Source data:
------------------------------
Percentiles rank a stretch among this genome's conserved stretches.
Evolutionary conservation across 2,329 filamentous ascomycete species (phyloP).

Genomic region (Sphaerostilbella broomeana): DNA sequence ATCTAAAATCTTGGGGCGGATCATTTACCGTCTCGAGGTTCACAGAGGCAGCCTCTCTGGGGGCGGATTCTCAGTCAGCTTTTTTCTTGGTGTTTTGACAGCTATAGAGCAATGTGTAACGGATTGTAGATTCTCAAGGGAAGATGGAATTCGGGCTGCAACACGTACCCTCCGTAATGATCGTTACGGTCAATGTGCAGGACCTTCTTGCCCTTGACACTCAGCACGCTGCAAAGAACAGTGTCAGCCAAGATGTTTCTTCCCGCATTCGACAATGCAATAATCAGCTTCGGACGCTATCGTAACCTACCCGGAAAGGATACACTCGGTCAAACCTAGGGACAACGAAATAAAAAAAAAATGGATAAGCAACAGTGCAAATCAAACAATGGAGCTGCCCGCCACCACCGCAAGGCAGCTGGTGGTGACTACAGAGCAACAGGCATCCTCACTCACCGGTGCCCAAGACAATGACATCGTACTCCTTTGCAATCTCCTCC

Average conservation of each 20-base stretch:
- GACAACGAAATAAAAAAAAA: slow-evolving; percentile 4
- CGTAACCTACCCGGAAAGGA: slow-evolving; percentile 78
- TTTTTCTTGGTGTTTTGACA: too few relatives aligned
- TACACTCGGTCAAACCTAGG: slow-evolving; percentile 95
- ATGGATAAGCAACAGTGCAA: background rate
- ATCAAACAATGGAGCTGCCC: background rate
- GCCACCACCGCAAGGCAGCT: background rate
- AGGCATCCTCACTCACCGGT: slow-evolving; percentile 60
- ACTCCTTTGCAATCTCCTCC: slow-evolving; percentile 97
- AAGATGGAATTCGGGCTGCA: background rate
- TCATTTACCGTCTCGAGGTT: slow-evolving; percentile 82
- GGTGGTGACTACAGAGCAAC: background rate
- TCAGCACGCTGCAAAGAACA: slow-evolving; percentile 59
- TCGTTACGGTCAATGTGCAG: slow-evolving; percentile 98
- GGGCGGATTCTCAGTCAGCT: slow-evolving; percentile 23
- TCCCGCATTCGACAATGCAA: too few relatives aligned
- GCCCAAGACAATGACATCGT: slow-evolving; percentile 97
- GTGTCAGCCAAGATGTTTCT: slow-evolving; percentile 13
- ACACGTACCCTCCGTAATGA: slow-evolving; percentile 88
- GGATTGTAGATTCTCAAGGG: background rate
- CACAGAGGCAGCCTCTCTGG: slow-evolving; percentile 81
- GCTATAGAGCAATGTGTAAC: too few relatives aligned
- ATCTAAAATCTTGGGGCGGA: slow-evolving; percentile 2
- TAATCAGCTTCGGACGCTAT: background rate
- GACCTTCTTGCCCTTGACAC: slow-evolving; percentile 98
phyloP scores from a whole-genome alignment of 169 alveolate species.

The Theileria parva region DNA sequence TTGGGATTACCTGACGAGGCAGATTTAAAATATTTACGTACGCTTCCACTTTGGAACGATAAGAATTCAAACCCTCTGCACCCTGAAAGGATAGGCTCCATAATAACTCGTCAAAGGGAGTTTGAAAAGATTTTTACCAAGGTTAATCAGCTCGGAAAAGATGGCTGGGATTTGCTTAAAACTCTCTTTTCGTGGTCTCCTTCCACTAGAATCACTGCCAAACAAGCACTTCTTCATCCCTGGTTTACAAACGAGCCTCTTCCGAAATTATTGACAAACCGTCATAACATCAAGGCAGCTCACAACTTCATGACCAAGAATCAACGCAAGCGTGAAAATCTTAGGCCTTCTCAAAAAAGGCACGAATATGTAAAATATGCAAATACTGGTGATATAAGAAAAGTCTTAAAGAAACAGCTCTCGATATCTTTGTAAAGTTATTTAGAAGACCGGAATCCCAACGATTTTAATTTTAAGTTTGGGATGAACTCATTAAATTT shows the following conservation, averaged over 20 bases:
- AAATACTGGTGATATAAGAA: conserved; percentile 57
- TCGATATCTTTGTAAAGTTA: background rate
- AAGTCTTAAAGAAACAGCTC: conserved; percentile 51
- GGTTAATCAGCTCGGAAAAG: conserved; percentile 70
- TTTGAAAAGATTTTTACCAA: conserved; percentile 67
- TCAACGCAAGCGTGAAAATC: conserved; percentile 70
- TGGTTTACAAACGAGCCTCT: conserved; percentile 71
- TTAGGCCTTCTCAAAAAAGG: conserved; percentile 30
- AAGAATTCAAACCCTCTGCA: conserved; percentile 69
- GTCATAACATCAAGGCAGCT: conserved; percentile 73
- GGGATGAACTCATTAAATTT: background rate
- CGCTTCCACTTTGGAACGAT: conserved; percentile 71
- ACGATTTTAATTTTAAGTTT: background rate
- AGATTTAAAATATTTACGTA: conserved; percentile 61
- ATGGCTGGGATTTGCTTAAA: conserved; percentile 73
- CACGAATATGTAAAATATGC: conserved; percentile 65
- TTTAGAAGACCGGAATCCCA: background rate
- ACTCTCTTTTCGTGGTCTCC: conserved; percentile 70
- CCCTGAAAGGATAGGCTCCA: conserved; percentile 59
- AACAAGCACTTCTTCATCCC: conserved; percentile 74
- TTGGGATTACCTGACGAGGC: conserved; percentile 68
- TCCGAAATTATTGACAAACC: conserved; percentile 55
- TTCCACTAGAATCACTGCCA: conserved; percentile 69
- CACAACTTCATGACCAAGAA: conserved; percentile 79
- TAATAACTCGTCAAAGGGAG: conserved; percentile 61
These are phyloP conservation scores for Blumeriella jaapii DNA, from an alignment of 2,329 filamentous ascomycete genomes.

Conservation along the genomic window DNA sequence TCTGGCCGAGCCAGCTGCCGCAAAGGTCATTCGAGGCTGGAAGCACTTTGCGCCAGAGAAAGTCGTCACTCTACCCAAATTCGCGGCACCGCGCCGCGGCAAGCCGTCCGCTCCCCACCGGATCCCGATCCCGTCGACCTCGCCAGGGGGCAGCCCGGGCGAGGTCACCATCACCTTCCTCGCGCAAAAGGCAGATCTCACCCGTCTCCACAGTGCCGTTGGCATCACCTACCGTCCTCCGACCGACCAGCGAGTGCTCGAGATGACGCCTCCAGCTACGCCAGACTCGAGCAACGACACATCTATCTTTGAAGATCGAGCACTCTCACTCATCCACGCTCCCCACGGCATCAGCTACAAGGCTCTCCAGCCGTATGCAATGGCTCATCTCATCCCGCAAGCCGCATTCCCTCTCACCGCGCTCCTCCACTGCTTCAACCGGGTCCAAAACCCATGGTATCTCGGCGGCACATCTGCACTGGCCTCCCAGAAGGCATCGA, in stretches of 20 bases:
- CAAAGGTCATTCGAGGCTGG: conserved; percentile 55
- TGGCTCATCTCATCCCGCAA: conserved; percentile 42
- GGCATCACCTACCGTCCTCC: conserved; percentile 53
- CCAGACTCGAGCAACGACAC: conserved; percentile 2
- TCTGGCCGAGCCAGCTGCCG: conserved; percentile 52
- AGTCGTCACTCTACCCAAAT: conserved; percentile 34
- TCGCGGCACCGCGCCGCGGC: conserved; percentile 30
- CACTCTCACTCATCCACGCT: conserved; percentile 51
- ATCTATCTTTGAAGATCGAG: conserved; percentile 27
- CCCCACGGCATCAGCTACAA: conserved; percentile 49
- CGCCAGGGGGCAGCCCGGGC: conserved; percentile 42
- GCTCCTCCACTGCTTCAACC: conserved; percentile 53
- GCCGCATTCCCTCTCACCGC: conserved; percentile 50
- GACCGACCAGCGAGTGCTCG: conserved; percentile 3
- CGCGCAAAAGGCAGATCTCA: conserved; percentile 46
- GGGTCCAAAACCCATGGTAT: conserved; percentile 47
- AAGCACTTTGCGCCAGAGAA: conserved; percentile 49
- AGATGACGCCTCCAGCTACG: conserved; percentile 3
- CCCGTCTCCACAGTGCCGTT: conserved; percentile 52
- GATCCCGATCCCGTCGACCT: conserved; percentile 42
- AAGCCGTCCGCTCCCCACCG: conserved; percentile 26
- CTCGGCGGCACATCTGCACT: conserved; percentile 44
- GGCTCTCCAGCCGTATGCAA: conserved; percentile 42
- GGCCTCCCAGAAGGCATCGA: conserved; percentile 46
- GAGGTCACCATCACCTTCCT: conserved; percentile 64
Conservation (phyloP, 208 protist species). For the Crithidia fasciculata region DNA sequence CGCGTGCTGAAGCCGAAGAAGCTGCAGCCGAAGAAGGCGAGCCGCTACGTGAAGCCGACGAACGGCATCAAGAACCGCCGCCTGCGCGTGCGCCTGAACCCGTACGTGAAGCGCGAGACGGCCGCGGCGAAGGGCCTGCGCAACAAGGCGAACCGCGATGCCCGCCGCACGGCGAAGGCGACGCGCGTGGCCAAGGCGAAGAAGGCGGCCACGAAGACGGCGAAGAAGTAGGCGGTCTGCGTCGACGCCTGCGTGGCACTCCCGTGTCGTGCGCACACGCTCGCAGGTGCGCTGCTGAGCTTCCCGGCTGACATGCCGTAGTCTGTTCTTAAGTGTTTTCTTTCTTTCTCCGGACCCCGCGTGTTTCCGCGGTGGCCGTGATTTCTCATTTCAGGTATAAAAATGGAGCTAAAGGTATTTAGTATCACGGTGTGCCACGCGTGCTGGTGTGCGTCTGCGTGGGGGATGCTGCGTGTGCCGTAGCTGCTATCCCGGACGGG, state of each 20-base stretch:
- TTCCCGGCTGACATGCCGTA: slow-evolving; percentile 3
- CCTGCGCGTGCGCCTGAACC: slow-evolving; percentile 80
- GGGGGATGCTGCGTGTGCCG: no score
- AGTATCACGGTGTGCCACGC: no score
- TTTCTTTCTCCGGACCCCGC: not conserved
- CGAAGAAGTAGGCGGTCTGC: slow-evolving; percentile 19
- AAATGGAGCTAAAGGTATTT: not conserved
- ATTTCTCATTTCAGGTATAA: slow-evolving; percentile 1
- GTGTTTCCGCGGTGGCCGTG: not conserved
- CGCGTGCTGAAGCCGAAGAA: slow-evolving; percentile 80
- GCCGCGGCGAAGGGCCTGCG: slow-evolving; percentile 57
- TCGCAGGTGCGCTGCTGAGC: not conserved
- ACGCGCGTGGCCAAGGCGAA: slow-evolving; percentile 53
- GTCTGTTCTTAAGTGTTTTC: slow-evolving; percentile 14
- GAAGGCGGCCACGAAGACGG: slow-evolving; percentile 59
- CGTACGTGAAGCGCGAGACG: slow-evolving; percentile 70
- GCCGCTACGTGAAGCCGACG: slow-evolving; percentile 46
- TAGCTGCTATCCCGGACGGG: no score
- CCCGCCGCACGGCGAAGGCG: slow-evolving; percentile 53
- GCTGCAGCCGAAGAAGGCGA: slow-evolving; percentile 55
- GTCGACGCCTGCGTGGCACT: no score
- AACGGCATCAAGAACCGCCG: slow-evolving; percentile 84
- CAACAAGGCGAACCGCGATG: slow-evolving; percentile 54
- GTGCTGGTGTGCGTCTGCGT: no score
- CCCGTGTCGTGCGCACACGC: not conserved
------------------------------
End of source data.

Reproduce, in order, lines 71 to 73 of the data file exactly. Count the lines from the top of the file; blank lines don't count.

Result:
- GCCGCATTCCCTCTCACCGC: conserved; percentile 50
- GACCGACCAGCGAGTGCTCG: conserved; percentile 3
- CGCGCAAAAGGCAGATCTCA: conserved; percentile 46